So far the numbers we’ve seen people push (including Sun’s own numbers) are unimpressive, and we really want to improve on them, as well as having a Sun box for a while so that I can instrument Apache httpd for dtrace (I’m an Apache httpd committer).
    Now when I look at the revised form, Ireland is not even an option and it looks like much hoop-jumping is neccessary to participate. This is insane. I’m going to fill it in one more time, and simply lie about our location and select the UK.
    If SUN can get a box to us, we will benchmark it and push it to within an inch of its life, and produce detailed blogposts, I’ll probably even talk about it at Apachecon europe.
    My paper on Apache scalability is online at:
    http://www.stdlib.net/~colmmacc/Apachecon-EU2005/
    and some relevant blog posts include:
    http://www.stdlib.net/~colmmacc/2005/12/22/justin-mason-is-a-god/
    http://www.stdlib.net/~colmmacc/2005/11/28/duffs-device-and-scheduler-benchmarking/
    and some details on http://ftp.heanet.ie is at:
    http://ftp.heanet.ie/about/
    We’re looking to replace and upgrade http://ftp.heanet.ie in the future, and a Niagara box is a strong contender, but it’s hard to consider it when the only existing benchmarks we have to go on are unfavourable. Pick up the ball!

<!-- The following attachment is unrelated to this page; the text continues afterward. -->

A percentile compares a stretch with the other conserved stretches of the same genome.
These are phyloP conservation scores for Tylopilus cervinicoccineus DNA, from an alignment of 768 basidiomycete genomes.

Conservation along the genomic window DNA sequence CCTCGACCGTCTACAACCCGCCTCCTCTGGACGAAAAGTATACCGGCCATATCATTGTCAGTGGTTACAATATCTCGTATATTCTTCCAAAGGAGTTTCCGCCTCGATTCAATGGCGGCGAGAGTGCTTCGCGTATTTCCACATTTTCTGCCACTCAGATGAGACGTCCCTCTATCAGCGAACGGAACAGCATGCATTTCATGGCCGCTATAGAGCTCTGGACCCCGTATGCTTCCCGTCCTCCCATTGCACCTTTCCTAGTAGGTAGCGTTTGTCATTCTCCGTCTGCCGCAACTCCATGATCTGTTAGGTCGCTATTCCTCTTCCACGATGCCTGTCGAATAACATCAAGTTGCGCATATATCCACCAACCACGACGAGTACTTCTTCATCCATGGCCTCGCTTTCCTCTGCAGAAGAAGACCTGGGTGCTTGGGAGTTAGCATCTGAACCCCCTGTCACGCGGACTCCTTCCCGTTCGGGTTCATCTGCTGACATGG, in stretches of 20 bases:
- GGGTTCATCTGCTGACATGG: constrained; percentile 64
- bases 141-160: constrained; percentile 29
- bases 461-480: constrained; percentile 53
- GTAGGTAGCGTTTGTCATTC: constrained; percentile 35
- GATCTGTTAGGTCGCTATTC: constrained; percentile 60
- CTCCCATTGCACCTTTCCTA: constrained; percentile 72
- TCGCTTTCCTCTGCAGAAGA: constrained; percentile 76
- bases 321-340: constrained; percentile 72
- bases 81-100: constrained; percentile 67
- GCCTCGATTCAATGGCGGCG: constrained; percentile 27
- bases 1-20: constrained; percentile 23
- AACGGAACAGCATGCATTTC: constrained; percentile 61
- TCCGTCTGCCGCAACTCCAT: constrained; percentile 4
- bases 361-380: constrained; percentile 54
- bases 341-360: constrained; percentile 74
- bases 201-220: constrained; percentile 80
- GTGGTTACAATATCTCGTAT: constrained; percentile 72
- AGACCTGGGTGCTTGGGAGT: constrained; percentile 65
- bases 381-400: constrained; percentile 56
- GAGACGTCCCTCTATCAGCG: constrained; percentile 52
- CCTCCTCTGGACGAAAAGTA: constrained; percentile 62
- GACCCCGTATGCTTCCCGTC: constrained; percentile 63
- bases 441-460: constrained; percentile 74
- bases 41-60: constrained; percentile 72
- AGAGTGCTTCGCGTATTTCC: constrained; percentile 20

27. Joseph Daniel Zukiger

    I’ll join the ranks of excited, but disappointed their country isn’t in the list. (Japan)
    Thought about calling my brother in the states to see if he’d let me use his address (and his electric outlet/internet connection) so I could play games by remote, but that just seems to take the romance out of it.

  28. I need more drives, I’ve just gotten my plug’n’play redundant Andrew File Servers up.
    You can plug your Linux/XP laptop in anywhere world wide and access terabytes of data thru an encrypted connection.
    Hack Proof.
    Runs circles around Samba and MSoft

  29. Steve Smith

    Hi Jonathan,
    Conspicuously missing from your posted benchmarks are SPECint_rate2000 numbers for the CoolThreads servers. There are many integer intensive applications outside of web serving where this should work well, especially in the Life Sciences. Are we missing something here?

  30. It’s not just small companies that are beging ignored. I filled out the on-line form as soon as it was up. Talked with someone from Sun about two days later. Since then, nothing. We’d really love to test them as a Sun One Webserver platform, but without the promised hardware it’s a bit difficult.

  31. Part of this promotion’s problem with regard to blogging is that it requires a “legal company name.” The vast majority of bloggers are going to have to choose between making up a company name to get around this requirement, giving the name of the company they work for at their day job, or… incorporating their blog?